War between India, China not completely impossible: Chinese expert

China has urged India to take “practical steps to correct its mistake” and meet China halfway in jointly safeguarding the border region’s peace and tranquility

Photo courtesy: Facebook
Photo courtesy: Facebook

NH Web Desk

While a Chinese expert has predicted that a war between India and China is not “completely impossible”, Chinese Defence Ministry spokesman Wu Qian has asserted that “India should not leave things to luck and not harbour any unrealistic illusions”.

Amid a standoff with India in the Sikkim sector, he said on Monday that China will safeguard its security interests at “any cost” as its sovereignty was “indomitable.”

His comments came as NSA Ajit Doval is set to travel to Beijing this week to attend the BRICS NSAs meeting scheduled to be held from July 27 to 28 during which he is expected to hold talks with his Chinese counterpart Yang Jiechi. Both Doval and Yang are Special Representatives of the two countries in the boundary talks.

Speaking ahead of the 90th anniversary of the People's Liberation Army (PLA), Qian said that the PLA has taken emergency measures in the region and continues to increase focussed deployments and drills. “We strongly urge India to take practical steps to correct its mistake, cease provocations, and meet China halfway in jointly safeguarding the border region's peace and tranquillity.”

Last week, External Affairs Minister Sushma Swaraj told Rajya Sabha that China intends to unilaterally change the status of the tri-junction with Bhutan, which poses a challenge to India's security.

Meanwhile, Long Xingchun, a research fellow at The Charhar Institute and director of the Center for Indian Studies at China West Normal University said in an article titled New Delhi didn’t draw lesson from 1962 border war, published by the Global Times, that “If India fights a large-scale war with China now, it will not only scare away foreign investment, but also disrupt India's economy. Even if a war is brief, China and India may still be locked in a standoff for a long time.”

The border standoff between Chinese and Indian troops has lasted for more than five weeks. There are widespread worries that the standoff may escalate into an armed conflict.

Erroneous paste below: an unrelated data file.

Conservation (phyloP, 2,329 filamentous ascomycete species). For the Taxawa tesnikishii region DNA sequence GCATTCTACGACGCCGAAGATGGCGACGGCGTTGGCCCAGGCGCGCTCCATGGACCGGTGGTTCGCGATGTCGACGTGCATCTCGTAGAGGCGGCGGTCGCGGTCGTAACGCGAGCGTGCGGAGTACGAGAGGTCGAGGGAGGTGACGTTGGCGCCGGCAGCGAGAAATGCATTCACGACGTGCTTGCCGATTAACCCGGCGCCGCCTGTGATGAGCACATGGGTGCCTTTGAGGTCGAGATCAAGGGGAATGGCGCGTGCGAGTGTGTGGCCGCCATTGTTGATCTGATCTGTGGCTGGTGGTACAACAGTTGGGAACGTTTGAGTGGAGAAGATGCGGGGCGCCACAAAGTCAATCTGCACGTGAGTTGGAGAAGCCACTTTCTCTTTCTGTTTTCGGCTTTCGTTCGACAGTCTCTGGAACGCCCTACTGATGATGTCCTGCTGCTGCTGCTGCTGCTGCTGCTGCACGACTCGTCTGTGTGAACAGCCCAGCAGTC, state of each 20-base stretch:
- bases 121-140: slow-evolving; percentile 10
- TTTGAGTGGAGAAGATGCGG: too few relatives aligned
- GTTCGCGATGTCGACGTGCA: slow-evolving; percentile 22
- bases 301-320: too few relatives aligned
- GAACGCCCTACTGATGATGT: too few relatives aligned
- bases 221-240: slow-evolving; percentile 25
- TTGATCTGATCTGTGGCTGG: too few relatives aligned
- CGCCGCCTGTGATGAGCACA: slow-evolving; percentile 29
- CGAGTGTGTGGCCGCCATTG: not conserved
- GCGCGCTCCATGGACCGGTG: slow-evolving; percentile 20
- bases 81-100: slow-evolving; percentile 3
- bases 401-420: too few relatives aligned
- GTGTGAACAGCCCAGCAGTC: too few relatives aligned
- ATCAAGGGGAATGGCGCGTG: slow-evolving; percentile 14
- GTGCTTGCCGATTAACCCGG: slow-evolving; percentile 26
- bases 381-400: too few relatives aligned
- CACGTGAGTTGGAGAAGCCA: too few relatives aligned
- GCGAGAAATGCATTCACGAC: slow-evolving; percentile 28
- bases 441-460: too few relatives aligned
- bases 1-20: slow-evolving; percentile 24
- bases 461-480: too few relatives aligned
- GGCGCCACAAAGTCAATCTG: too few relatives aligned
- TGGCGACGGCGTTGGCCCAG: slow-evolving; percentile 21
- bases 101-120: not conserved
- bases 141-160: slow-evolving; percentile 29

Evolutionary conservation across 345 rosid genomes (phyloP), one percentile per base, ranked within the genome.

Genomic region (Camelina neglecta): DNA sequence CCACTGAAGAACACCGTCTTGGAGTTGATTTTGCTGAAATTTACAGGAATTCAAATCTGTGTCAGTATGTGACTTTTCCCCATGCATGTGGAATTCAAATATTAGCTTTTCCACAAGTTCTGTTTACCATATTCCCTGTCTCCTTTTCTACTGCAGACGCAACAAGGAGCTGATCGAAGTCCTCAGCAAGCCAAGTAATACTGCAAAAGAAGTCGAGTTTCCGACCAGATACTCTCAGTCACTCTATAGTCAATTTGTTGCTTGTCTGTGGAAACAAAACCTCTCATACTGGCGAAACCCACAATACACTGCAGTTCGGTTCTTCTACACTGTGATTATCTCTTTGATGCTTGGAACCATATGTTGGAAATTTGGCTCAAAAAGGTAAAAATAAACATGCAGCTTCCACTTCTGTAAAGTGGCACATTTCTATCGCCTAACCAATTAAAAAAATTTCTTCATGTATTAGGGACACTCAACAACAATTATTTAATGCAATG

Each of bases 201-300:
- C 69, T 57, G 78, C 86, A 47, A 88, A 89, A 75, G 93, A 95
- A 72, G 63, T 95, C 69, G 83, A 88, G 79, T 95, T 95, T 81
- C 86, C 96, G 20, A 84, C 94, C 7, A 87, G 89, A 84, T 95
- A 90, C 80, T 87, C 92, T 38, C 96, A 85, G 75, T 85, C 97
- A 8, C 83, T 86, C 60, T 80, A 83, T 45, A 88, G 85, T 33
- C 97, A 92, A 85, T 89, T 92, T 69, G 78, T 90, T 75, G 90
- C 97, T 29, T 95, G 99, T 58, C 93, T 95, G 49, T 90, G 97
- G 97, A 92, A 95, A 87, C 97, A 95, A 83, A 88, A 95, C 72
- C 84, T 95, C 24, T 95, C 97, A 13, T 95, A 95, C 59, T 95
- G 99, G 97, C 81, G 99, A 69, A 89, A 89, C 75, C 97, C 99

Claiming that war is not completely impossible, Long writes in Global Times, “it is the prime goal of diplomats of both sides to prevent a war that neither wants. To this end, they must not bluff. The 1962 war, triggered as India operated the Forward Policy, has left Indians hostile toward China for decades. A larger war today may give rise to strong animosity between the two sides for centuries.”

“There are no more than 200 China experts in India, of which 10 percent, at most, can read or speak Chinese. Most of these experts study China based on publications from the US and Europe and a few English publications published by China, but sadly they believe that they have been well informed about China,” he claims, and goes on to add: “Indian reporters in China barely understand Chinese. Some of them even describe the neighbour as ‘Communist China,’ which feels like a term from 40 years ago. Regrettably, it is these people that shape India's understanding and judgment of China.”

“Even if the standoff is resolved diplomatically, it has already crippled the bilateral relationship. This will have a long-term impact on Sino-Indian ties,” he says in the article, and adds: “But there is also a silver lining if the two sides can dispel their misunderstandings through communication and take measures to enhance official and people-to-people exchanges, so as to improve bilateral ties.”

(With PTI inputs)

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